When to Forgive Others

Advertisements

4 Comments

Filed under Controversy, The Cross, The Gospel, Theology

Hate Won’t Win: A Legacy of Christian Love Overcomes Evil

9 victims of charlestown shooting

For many in the American South, attending Wednesday night Bible study is not just a tradition, but a way of life.  Like-minded folks gather for prayer and Bible study mid-week, together drawing spiritual strength and sustenance from God.  Such meetings also often provide opportunities to welcome newcomers, as attendees follow biblical admonitions to welcome the stranger in their midst (e.g., Deut 10:19, Matt 25:40; Rom 12:13).  The Wednesday night gathering on June 17, 2015, at historic black church Emanuel African Methodist Episcopal (AME) in Charleston, South Carolina, was no different. The doors of the church were open to all, and among the 13 black regulars in attendance that night was a 21-year-old white man.

Tragically, this evening of sincere fellowship, worship and prayer would come to a shocking and bloody end. The young white man, having sat with the group for an hour, suddenly drew his gun and opened fire.  In the end, nine people (three men and six women, all African-American) would die, including the church’s pastor.  As the country reels from yet another act of violence involving black victims, the police have called this horrific and violent act a “hate crime” while the city’s mayor labeled it an act of “pure hatred.”  The Justice Department’s Civil Rights Division, the FBI and the U.S. attorney’s office for the District of South Carolina have opened hate crime investigations into the incident.  In the media, some are calling the incident an act of racially motivated “terrorism”, since the killer confessed that by his murderous act he intended to “start a race war.”

Thankfully, the suspect, Dylann Storm Roof, was apprehended in Shelby, N.C. the following Thursday morning, during a traffic stop.  Police believe he acted alone. Mr. Roof has been charged with nine counts of murder and one charge of weapon possession during the commission of a violent crime.  At the hearing, Chief Magistrate James B. Gosnell Jr. said he could not set bond for the murder charges, but set bond for $1 million for the charge of possessing a firearm during the commission of a violent crime. (In cases involving people charged with a capital offense or who face life in prison, only a circuit court judge can set the bond, according to the county.) Gosnell said Roof would appear in court in October and again in February 2016.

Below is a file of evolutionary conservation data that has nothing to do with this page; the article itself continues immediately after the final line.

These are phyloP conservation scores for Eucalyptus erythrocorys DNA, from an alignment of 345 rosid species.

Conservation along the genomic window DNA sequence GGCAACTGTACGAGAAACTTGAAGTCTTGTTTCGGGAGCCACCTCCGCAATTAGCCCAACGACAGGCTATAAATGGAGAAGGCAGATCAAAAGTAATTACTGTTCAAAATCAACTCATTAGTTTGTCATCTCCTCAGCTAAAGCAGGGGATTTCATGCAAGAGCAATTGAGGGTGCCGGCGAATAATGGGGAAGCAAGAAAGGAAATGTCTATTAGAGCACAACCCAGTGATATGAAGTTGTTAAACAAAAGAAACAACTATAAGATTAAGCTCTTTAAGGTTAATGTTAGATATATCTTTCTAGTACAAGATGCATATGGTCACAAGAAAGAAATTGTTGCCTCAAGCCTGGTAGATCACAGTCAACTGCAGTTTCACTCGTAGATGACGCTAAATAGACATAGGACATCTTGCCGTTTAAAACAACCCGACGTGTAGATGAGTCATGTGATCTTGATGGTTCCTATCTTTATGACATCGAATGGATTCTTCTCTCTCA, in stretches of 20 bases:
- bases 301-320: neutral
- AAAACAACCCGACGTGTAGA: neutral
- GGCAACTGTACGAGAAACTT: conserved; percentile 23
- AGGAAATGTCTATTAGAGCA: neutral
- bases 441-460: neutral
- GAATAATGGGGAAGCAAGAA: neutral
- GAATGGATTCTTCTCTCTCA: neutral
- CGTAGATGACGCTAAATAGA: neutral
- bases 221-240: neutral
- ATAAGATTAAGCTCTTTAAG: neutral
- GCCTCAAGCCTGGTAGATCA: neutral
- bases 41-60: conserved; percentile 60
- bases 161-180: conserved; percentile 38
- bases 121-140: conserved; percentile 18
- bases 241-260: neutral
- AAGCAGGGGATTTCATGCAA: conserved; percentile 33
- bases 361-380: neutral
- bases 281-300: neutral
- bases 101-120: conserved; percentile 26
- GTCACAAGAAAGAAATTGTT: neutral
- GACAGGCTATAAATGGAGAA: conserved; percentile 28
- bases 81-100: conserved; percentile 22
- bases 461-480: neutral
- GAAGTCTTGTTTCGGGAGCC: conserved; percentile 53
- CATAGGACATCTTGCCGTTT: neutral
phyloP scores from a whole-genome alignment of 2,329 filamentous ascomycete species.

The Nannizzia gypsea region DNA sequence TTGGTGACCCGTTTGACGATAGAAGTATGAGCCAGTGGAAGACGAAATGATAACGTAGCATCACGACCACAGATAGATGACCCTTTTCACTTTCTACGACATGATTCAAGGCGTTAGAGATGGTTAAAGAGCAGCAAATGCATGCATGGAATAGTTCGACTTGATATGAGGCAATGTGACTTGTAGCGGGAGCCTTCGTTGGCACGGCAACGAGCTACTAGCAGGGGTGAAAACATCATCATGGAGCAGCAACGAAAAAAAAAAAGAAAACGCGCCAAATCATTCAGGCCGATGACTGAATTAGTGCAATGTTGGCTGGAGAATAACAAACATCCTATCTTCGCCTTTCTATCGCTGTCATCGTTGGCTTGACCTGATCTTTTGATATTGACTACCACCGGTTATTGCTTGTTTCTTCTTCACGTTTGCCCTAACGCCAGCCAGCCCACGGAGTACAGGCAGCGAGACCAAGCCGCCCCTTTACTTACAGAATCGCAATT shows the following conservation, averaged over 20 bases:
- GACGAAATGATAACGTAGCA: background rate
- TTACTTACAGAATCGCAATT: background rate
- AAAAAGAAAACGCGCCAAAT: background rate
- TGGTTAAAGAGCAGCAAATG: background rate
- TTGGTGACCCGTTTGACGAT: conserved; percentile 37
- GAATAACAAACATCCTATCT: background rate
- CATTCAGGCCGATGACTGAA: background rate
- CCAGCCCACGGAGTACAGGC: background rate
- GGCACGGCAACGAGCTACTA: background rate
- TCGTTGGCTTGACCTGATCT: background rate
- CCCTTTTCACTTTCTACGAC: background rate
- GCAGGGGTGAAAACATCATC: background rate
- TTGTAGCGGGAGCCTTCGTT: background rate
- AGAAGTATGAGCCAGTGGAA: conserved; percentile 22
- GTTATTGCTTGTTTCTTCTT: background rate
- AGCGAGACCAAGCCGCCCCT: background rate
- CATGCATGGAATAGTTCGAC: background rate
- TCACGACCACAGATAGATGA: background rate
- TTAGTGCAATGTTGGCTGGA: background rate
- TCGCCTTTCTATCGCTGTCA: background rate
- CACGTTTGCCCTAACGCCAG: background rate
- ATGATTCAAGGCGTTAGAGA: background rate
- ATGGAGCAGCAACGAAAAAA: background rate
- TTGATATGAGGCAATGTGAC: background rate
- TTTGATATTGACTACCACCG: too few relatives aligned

In the face of such monstrous evil, the heart and mind struggle to understand, and we may grasp at answers to our questions.  If people simply sitting in church, praying and studying the Bible can be shot down in cold blood, is there any safe place? Why do people hate so much, murdering others simply because of the color of their skin? Perhaps we think, “If only we knew why such things happen, we could prevent such evils from happening.”

At times like this there is much public speculation about causes and solutions.  Is it the alleged easy access to guns in America that makes gun crime violence all too common (as President Obama said to the nation Thursday, suggesting stronger measures on guns are needed)?  Yet others counter the President’s argument, saying that if the right of all to bear arms for protection was heeded such incidents would be fewer.

There is discussion of mental health.  Was this the act of a mentally ill person, or perhaps the act of a man under the influence of addictive drugs?  How do we best monitor people with such issues?

There is discussion of societal influence.  Perhaps hateful agitators behind the scenes manipulated an impressionable, unhappy loner to commit this heinous act of racist violence.  Or perhaps the strongest contributing factor, the thing we most urgently need to address as a nation, is a residual legacy of racism that remains deeply embedded in our culture, unacknowledged and therefore unaddressed. For a start, remove Confederate flags from public display, some say, as these are painful reminders of a legacy of institutionalized racism.

There is also the “What could have been done better?” brigade.  Why were obvious warning signs in this man’s life and behavior seemingly ignored?  Why are such signs so often overlooked?  Maybe hate speech on social media must be more seriously and carefully scrutinized, so that appropriate action may be taken.